Russia is proceeding with the development of a new interceptor to replace the Mikoyan MiG-31 Foxhound.
In fact, according to Russian industry officials, work on the new warplane is well underway. Russia’s reason for embarking on the project is simple: the MiG-31 has been out of production since 1994, but Moscow still has to defend its vast airspace. If anything, the demand on the MiG-31 fleet has increased since the fall of the Soviet Union, Sergey Korotkov, Russian Aircraft Corporation-MiG’s director general told the Moscow-based newspaper Vedomosti.
“The MiG-31 is in great demand to meet our country’s air defense needs. But it went out of production some time ago, although the functions assigned to the MiG-31 will still be required,” Korotkov said. “We need a new aerial system to solve these problems—which have, in fact, grown—based on new principles and new materials. And we understand what kind of airplane it will be: work is already underway to determine the aircraft’s design.”
Korotkov didn’t offer any further details about the interceptor, but he made it clear that the Russian aerospace industry believes that manned aircraft will be around for a long time to come. Moreover, a human will be in the loop to control an unmanned aircraft for the foreseeable future, Korotkov said—which is in line with Western thinking.
“I think manned and unmanned combat aircraft will coexist for a long time. Today, even though the intelligence of combat systems is growing rapidly, they still need a human to make a final decision,” Korotkov said. “For simple tasks, unmanned aircraft will be enough, but for complex ones, a human presence—either onboard a plane or a drone operator—is still needed.”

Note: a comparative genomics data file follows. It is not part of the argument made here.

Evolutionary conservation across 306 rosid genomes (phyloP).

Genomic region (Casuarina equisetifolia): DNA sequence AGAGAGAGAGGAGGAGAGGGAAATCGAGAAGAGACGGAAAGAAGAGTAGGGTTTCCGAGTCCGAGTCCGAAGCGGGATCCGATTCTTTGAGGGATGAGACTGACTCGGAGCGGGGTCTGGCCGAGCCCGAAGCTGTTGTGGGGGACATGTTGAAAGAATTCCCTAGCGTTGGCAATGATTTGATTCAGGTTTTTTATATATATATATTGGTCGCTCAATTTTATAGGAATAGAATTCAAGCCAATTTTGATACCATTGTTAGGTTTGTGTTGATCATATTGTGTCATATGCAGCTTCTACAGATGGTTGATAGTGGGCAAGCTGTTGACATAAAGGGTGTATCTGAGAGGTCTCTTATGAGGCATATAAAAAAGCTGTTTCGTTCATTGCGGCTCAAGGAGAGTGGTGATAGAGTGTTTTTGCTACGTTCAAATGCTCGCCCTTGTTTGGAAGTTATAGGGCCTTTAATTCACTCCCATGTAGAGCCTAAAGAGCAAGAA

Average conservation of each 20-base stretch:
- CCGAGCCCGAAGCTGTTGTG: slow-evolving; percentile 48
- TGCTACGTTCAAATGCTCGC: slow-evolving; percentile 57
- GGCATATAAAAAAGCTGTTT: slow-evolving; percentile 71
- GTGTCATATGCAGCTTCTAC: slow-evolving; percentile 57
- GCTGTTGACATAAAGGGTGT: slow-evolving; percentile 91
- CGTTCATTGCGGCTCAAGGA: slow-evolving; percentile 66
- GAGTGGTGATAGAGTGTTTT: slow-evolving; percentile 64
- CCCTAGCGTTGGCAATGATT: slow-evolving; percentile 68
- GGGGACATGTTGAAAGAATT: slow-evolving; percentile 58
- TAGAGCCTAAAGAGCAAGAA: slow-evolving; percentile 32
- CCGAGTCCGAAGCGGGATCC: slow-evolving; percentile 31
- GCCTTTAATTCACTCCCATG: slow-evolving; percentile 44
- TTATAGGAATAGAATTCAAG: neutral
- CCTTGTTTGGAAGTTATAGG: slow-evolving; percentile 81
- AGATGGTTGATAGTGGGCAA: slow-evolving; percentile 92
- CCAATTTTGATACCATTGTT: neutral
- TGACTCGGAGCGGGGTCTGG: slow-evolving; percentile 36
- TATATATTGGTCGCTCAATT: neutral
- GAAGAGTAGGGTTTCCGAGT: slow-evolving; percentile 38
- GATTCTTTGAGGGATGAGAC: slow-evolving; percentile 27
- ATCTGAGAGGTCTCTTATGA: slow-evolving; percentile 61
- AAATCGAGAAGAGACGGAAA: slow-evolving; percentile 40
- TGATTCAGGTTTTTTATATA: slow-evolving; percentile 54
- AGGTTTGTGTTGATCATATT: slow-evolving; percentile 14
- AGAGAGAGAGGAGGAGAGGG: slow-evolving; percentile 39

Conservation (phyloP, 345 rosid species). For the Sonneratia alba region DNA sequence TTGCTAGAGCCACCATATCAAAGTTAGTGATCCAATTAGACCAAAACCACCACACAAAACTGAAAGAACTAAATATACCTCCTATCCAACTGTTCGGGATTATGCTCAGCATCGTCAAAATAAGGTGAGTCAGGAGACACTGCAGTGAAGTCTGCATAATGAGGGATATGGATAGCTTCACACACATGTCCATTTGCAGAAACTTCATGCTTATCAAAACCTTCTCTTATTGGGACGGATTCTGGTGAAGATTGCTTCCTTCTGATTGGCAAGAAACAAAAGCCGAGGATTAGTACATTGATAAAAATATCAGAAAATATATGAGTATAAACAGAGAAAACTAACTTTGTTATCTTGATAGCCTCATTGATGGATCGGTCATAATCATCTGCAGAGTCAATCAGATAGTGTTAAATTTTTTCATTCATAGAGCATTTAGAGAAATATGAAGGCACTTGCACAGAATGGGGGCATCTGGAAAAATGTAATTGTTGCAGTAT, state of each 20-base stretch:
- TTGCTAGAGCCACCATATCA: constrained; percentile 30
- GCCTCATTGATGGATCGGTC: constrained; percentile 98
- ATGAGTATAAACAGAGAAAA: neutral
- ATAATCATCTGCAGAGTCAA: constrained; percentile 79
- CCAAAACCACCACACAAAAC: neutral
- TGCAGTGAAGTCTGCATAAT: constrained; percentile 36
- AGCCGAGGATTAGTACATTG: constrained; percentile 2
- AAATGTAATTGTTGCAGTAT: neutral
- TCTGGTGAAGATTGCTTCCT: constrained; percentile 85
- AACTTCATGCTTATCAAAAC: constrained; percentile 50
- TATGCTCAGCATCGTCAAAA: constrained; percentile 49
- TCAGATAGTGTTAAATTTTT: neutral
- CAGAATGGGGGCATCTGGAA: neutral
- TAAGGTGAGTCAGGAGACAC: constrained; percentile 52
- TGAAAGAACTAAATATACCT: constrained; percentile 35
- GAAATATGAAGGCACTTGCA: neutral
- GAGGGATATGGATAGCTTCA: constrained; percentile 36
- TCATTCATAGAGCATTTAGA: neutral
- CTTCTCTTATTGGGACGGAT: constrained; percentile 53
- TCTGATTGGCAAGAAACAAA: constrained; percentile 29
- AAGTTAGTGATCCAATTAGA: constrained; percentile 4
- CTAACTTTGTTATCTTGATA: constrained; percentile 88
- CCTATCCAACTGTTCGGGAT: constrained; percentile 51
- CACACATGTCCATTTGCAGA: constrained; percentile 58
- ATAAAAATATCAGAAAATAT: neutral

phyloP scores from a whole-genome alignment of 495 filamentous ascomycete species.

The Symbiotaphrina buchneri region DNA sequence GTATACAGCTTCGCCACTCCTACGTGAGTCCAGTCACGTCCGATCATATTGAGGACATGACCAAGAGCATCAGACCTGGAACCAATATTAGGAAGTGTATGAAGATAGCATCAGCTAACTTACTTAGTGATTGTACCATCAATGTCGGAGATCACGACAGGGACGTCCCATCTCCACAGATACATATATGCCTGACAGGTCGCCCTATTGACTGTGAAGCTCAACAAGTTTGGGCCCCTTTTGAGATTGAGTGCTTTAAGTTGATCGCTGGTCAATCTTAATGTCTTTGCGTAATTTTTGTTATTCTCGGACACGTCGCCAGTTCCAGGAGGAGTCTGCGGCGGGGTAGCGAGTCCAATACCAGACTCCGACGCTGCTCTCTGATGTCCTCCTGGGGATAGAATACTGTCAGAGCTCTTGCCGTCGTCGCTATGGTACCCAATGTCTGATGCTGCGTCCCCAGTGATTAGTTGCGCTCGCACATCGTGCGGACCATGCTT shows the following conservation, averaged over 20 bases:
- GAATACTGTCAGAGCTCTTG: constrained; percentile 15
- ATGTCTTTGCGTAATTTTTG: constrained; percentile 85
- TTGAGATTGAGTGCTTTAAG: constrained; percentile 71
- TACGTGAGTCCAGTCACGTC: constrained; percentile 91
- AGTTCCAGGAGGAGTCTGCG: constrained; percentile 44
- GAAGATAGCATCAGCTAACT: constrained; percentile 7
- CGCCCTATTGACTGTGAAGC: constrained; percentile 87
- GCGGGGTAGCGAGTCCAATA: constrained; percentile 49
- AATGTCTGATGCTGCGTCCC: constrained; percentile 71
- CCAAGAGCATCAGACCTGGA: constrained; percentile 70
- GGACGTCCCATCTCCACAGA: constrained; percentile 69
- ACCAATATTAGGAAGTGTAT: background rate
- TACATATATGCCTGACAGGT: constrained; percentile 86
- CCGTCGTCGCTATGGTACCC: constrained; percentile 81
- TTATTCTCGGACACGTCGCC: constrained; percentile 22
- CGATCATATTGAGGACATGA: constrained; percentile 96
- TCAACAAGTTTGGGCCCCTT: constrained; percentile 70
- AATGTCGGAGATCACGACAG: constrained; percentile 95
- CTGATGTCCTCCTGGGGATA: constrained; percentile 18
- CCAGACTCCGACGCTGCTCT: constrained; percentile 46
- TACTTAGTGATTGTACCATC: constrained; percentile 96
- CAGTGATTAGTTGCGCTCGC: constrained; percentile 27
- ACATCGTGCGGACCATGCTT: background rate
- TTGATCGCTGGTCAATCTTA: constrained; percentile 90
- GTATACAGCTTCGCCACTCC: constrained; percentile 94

Meanwhile, MiG is continuing to develop an unmanned aircraft in conjunction with Russia’s Central AeroHydrodynamic Institute (Abbreviated as TsAGI for Tsentralniy Aerogidrodinamicheskiy Institut)—which is the Soviet/Russian analogue to NASA. “MiG has always dealt with such complexes. We showed a model of the UAV Scat at the MAKS-2007 airshow,” said Korotkov, adding that MiG is working jointly with TsAGI on unmanned strike aircraft.
The question that Korotkov does not answer is: How does Moscow expect to pay for all of its expensive new development programs given the state of Russia’s economy, which has shrunk by 3.8 percent in 2015 according to the IMF.
Dave Majumdar is the defense editor for the National Interest. You can follow him on Twitter: @davemajumdar.
Image: Wikimedia Commons/Konstantin Tyurpeko.